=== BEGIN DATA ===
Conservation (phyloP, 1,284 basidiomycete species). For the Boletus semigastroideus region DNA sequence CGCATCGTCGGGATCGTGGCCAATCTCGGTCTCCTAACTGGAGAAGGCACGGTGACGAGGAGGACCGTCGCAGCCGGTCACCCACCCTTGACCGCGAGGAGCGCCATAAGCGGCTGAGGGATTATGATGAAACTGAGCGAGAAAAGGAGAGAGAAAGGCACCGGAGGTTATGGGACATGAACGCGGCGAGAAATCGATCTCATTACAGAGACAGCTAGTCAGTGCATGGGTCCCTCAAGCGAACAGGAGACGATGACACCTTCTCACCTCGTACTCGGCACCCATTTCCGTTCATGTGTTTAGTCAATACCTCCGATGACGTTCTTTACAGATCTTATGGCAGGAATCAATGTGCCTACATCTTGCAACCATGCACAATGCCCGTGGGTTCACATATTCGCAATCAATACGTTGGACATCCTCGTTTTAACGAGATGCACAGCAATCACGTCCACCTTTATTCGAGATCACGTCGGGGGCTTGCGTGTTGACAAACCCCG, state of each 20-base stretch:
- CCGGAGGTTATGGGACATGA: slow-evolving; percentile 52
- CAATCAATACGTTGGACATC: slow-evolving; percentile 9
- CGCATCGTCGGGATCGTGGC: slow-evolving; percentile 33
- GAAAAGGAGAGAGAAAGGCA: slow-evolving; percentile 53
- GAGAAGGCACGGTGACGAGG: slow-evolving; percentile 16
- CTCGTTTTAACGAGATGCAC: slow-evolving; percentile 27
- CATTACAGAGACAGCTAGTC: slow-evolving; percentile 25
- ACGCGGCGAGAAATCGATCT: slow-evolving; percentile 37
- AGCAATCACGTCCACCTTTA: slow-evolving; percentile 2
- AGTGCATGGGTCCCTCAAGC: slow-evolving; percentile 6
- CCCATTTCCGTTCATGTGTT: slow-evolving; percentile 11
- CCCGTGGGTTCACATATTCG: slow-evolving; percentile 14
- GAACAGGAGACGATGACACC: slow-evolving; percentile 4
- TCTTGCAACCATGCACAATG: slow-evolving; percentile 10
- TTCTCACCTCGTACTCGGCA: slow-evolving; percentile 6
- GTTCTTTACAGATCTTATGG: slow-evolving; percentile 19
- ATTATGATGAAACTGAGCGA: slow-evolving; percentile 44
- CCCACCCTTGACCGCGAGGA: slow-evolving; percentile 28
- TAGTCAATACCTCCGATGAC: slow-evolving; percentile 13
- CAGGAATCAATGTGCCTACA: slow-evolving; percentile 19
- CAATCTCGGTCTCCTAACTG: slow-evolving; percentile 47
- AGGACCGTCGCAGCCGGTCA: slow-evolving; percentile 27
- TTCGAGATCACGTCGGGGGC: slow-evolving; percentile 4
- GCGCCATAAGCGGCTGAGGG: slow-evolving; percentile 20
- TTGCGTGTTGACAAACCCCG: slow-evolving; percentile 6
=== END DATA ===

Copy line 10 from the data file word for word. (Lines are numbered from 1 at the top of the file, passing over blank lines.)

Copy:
- AGCAATCACGTCCACCTTTA: slow-evolving; percentile 2